Multiple countries can share telephone codes

USA, Canada, and many countries in the Caribbean share the “+1” telephony code. The carriers would treat calls or SMS as international, though. Italy and Vatican city share “+39”.

Continuous area codes or country codes are not always adjacent

As the population grows in certain areas more than others, the codes reserved for other regions can get allotted to them. An example of that is the San Francisco Bay area, where the first 408 and then 669 was allocated on top of the existing 650 area codes to deal with the growing population.

Confirming phone number ownership

You can never trust an incoming call or incoming SMS’s phone number. Therefore, the only way to verify that the user owns a phone number is by sending them a text message or making them a phone call.

Things to do in Cusco (Peru)

Cusco or Cuszo, an Andean city in South America, was the seat of the Inca empire and is home to world-famous Machu Picchu. I would recommend staying near the city center of Plaza De Armas (“Parade Square”). Most tourist activities are in and around the area.

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Incremental testing: save time and money on CI for monorepo

To use monorepo or not is an eternal debate. Each has its pros and cons. Let’s say you decide to go with monorepo, one major issue you will face over time is slow testing. Imagine a monorepo, consisting of an Android app, an iOS app, some backend code, some web frontend code. In only very few occasions will someone modify more than one of those simultaneously.

Further, add to the fact that most of these projects confined to their directories would be using different build systems as well, for example, gradle for Android, yarn/npm for Javascript, go/rust/java/npm for the backend. The total build time, as well as test time, will only grow over time. It annoys developers making small modifications to their part of the codebase. And it slows down the development velocity drastically.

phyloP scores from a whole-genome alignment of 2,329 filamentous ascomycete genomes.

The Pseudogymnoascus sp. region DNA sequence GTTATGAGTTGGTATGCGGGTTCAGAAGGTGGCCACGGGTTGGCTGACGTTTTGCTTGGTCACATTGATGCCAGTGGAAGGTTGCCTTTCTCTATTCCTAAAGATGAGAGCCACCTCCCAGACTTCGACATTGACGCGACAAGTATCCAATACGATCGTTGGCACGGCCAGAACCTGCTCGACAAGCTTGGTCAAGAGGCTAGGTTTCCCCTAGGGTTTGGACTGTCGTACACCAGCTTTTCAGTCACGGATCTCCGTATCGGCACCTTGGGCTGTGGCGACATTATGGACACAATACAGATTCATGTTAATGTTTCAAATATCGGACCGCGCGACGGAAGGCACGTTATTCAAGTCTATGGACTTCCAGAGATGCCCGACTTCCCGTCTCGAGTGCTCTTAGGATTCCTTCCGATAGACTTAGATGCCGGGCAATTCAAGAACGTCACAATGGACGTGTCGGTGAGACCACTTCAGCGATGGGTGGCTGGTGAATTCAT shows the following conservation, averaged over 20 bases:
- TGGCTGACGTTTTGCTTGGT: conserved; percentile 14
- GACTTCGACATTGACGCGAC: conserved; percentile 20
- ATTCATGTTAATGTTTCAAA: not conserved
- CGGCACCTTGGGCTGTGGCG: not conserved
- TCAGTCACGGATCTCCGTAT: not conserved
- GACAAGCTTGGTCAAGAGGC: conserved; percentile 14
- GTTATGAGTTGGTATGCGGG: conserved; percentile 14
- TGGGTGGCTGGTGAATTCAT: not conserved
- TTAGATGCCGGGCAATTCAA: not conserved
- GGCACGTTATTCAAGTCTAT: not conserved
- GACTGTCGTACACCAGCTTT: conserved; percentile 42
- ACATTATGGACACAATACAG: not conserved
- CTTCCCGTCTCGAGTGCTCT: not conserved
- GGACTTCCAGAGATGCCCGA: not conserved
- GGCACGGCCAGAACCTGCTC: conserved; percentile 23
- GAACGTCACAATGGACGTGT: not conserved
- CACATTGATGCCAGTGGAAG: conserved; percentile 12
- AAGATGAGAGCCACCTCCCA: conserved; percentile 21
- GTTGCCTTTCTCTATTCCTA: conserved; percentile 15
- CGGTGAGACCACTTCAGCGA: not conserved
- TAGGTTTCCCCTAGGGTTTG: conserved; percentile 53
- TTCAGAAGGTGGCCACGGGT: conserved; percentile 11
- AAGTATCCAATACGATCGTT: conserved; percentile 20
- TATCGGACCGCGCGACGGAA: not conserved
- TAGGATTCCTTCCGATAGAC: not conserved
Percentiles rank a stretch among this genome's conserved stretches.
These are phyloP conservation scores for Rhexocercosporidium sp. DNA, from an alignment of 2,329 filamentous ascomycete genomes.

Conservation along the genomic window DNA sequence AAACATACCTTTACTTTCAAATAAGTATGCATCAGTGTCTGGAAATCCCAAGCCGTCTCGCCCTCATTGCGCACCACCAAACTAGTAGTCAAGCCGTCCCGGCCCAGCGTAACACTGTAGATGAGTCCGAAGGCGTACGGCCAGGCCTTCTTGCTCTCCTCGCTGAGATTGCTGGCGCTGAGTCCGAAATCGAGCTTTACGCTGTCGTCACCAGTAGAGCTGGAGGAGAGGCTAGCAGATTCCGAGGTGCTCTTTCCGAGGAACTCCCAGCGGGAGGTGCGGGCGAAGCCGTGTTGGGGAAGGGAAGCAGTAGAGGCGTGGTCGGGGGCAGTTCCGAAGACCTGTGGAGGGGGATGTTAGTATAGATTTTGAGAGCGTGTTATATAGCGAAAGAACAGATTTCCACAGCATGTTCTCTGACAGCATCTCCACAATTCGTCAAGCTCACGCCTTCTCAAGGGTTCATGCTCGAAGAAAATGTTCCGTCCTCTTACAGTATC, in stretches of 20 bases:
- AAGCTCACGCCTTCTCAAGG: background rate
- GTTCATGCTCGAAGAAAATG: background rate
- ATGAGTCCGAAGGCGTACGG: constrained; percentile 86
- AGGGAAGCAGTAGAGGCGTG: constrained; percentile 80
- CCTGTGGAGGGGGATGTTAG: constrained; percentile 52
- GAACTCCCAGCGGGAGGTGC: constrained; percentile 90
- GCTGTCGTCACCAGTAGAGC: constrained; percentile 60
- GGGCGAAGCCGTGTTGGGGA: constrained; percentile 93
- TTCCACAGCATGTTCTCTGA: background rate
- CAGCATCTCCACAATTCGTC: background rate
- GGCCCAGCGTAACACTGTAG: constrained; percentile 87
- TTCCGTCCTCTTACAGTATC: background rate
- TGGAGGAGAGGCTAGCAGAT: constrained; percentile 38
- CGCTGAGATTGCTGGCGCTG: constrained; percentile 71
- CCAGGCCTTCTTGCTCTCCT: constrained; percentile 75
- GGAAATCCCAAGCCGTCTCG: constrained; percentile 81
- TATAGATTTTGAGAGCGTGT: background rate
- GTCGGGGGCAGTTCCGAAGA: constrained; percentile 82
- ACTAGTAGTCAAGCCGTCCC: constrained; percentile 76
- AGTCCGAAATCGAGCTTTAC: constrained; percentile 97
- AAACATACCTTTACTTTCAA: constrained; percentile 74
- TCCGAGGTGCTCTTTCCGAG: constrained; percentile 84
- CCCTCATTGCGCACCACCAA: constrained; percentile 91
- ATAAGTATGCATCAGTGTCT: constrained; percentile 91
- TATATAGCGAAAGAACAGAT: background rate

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How to deploy side projects as web services for free

In 2020, the web is still the most accessible permission-less platform. For the past few months, I have been playing and building side-projects to simplify my life. I started with a Calendar Bot for scheduling events, DeckSaver for downloading decks from Docsend, AutoSnoozer for email management, and StayInTouch for maintaining follow-ups.

When I started on this journey, I had the following in my mind.

  1. Cost of domain ~ 12$ a year or 1$ a month
  2. Cost of a VM ~ 10$ a month

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Docker 101: A basic web-server displaying hello world

A basic webserver

Docker containers are small OS images in themselves which one can deploy and run without worrying about dependencies or interoperability. All the dependencies are packed in the same container file. And the docker runtime takes care of the interoperability. You are not tied to using a single language or framework. You can write code in Python, Go, Java, Node.js, or any of your favorite languages and pack it in a container.

Consider a simple example of a Go-based webserver